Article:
It is regrettable that Sand resorts to name-calling and blanket generalizations in which he labels Israel as “racist” and “the most racist state in the Western world.” His charge is baseless and launched not from facts and data, but from his “fever,” that term Crispin used in her introduction, which so accurately describes Sand. Sand says nothing of prejudicial attitudes of Palestinians. Here’s some information on that: According to the ADL GLOBAL 100, the Anti-Defamation League’s 2014 survey (the most current year for which statistics are available), 93% of people in the West Bank and Gaza hold anti-Semitic attitudes. I would call that extremely racist or bigoted or prejudiced or whatever synonym for intolerant you wish to use. Once again, Sand proves himself to be one-sided and propagandistic.

On the topic of rights, Sand declares that Arab-Israeli residents of Israel proper have no “civic rights” in Israel. As Sand states, “I’m speaking of the people who have residency. I’m not speaking of the occupied territories.” His statement defies reason. Palestinians living in Israel have equal voting rights, and as the Jerusalem Post reported in its recap of the 2015 elections, there are now 17 Palestinian Arab members of the Knesset. In light of this, one would hardly be correct in claiming, as Sand does, that the Palestinians have no “civic rights.”

Then there is the matter of the Boycott, Divestment, and Sanctions (BDS) Movement, which seeks to stigmatize and delegitimize Israel and exclude it from cultural and educational exchanges, international business, and other activities. Sand, along with Israel’s most implacable enemies, favors BDS. Sand alleges that he supports it to force Israel into moving out of the West Bank, but, as I point out above, cessation of Palestinian terrorist violence and cessation of Jewish settler activities are the real keys to this move. BDS is basically an attempt to isolate and stigmatize Israel under the mock position of asserting high moral principles. In a self-serving comment, Sand says that he is not in favor of the BDS academic sanctions because he is an academic himself. He is pro-BDS as long as it does not apply to him.

As I stated previously, the ultimate goal is to establish a safe and secure Israel as a homeland for the Jews and a safe and secure Palestine as a homeland for the Palestinians. This is the two-state solution. The Israelis have favored a two-state solution ever since the partition of British Mandate Palestine in 1947. There would have been an Arab Palestine and a Jewish Israel from the get-go. Unfortunately, the Arabs refused the partition plan, attacking Israel and forcing it to fight its War of Independence. Decades of wars and attacks ensued. Thankfully in 1993, the PLO recognized Israel’s right to exist, making hope for peace possible. Little by little, progress has been made. But the course is jagged, and there is so very far to go.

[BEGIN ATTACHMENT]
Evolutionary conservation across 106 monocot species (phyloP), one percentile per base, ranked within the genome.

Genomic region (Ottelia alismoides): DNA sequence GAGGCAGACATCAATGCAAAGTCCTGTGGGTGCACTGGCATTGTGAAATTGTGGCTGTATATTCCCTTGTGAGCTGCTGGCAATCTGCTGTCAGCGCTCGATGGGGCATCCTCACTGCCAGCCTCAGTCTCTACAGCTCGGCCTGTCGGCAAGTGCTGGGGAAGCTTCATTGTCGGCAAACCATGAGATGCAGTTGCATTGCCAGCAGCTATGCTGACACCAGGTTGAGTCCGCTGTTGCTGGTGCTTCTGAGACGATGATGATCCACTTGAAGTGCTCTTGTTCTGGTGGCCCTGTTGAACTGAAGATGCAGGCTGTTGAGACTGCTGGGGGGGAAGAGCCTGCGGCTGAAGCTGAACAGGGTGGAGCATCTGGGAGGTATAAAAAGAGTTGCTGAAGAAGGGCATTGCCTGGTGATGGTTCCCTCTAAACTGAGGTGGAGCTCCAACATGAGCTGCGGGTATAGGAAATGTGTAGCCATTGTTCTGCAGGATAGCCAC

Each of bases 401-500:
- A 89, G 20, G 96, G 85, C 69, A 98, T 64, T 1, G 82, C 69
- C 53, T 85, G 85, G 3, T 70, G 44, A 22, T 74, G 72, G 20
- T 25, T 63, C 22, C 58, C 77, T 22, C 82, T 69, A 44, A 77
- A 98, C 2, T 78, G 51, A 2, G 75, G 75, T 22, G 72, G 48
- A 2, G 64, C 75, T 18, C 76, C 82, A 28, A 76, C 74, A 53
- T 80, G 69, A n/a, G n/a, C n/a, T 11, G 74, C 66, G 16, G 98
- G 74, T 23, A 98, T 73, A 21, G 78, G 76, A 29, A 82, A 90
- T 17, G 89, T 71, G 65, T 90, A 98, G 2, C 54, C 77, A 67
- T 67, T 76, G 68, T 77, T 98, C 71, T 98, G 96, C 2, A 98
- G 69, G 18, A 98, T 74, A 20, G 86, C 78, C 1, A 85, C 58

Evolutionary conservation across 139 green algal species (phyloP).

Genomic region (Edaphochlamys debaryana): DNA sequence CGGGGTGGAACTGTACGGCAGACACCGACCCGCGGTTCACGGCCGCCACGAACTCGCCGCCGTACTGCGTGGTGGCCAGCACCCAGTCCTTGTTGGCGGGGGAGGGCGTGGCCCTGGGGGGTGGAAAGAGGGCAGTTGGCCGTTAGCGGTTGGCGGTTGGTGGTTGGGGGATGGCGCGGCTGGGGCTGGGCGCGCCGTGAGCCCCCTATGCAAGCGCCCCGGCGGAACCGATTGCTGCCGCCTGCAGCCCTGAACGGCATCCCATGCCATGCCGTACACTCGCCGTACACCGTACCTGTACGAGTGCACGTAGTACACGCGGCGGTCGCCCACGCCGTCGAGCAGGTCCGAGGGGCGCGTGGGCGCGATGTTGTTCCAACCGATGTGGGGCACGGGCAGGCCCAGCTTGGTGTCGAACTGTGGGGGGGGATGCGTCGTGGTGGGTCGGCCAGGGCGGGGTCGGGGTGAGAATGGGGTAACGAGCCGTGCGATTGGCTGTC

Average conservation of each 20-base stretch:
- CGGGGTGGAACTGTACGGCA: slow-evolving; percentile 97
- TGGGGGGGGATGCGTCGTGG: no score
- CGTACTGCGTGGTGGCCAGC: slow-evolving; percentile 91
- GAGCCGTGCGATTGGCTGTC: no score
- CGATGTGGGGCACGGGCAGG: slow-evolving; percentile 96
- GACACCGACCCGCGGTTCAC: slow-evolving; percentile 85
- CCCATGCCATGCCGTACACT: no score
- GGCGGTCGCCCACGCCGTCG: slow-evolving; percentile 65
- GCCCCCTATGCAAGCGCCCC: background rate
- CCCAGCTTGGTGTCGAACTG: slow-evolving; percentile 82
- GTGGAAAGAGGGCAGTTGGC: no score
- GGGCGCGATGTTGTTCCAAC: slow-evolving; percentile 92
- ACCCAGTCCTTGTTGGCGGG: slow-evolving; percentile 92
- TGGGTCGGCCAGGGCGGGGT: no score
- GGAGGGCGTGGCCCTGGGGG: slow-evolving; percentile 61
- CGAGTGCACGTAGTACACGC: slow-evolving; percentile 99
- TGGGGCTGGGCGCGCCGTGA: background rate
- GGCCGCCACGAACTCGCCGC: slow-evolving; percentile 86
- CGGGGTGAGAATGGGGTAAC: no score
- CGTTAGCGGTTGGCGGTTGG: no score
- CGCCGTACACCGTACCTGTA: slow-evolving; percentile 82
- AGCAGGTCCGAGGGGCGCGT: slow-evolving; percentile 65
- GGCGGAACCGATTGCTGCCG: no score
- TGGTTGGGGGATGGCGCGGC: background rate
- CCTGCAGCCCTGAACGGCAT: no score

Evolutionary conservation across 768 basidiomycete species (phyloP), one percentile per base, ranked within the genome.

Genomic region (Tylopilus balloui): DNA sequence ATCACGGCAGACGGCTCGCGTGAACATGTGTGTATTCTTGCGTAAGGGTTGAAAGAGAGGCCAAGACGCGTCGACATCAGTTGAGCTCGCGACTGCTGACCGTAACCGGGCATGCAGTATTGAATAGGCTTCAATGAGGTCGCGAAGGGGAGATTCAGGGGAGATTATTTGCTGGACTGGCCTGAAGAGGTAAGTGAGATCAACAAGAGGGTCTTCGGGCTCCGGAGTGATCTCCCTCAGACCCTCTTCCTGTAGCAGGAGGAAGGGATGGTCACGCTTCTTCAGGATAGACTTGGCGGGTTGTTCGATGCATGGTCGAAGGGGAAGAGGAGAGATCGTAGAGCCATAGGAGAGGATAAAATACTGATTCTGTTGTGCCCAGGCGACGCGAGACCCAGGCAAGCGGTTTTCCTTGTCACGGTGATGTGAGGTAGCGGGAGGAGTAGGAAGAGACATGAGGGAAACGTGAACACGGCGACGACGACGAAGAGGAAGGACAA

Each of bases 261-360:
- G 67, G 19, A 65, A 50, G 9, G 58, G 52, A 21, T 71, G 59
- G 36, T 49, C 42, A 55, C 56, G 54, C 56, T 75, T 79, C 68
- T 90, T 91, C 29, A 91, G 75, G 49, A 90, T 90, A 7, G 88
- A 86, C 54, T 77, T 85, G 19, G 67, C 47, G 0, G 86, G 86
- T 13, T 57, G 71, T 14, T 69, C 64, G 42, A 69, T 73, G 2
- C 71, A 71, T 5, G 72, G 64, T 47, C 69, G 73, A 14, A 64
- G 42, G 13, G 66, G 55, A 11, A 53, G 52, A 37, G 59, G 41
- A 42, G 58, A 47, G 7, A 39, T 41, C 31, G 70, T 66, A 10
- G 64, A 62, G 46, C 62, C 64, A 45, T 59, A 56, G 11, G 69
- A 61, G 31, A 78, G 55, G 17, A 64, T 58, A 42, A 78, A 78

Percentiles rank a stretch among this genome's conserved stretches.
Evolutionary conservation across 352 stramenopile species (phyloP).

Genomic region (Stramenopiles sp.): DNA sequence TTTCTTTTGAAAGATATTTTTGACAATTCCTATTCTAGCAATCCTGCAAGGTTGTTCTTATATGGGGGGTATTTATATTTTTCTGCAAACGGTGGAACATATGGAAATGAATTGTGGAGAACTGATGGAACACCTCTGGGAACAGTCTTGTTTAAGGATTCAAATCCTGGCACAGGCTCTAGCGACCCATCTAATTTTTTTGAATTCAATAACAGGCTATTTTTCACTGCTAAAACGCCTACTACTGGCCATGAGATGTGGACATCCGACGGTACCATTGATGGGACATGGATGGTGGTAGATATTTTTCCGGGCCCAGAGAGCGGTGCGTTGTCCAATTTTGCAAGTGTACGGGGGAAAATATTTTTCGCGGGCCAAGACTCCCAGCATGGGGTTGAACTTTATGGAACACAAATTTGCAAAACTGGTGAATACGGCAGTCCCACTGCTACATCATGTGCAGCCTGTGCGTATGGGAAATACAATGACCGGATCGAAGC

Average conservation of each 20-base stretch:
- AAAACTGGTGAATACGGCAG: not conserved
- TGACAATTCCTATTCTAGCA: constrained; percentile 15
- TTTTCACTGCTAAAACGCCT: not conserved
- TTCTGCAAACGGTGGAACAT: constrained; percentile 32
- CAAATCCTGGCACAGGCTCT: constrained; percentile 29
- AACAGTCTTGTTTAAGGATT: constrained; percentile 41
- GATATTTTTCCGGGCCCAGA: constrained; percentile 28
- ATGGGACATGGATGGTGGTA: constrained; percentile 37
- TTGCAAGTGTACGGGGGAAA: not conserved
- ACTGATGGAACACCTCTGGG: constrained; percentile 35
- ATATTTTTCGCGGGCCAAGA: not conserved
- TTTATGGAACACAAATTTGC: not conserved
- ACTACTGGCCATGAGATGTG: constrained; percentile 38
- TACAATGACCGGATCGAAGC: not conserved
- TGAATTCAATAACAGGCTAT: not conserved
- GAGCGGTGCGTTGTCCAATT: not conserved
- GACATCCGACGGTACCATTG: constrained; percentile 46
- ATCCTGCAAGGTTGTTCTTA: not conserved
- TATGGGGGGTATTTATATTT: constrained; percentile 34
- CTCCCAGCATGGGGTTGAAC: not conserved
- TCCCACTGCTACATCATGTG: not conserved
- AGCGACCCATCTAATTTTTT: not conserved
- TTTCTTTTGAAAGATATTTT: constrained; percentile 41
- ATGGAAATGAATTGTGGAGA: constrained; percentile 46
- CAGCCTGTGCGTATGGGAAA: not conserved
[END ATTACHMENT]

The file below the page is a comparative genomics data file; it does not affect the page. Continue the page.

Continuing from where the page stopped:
Finally, Sand goes on a tirade in which he alleges that there is nothing such as secular Jewish culture. But this is non-kosher baloney. There are plenty of Jews, indeed, more and more American Jews, who consider themselves culturally (read secularly) Jewish without being religiously Jewish. To be culturally Jewish is to be aware of Jewish history and your Jewish or Jewish-and-mixed family history, to have that taste for wry humor and matzoh ball soup and falafel and Jewish novelists, poets, and playwrights; it is to value literacy and learning in English or Spanish or Russian or whatever your native tongue is, even if you can’t tell an aleph from a bet.

I do not think that Shlomo Sand’s thinking is very helpful. When, as one day soon I hope, the peace process begins anew, I wish the negotiators on all sides much wisdom, goodwill, courage, and luck. •

Images courtesy of Beny Shlevich and  Stefano Corso via Flickr (Creative Commons)

Lynn Levin teaches at Drexel University and the University of Pennsylvania. Her published works include four collections of poems, the latest of which is Miss Plastique (Ragged Sky Press, 2013). She is co-author of the craft of poetry book, Poems for the Writing: Prompts for Poets (Texture Press, 2013) and the translator, from the Spanish, of Birds on the Kiswar Tree (2Leaf Press, 2014), a collection of poems by the Peruvian poet Odi Gonzales.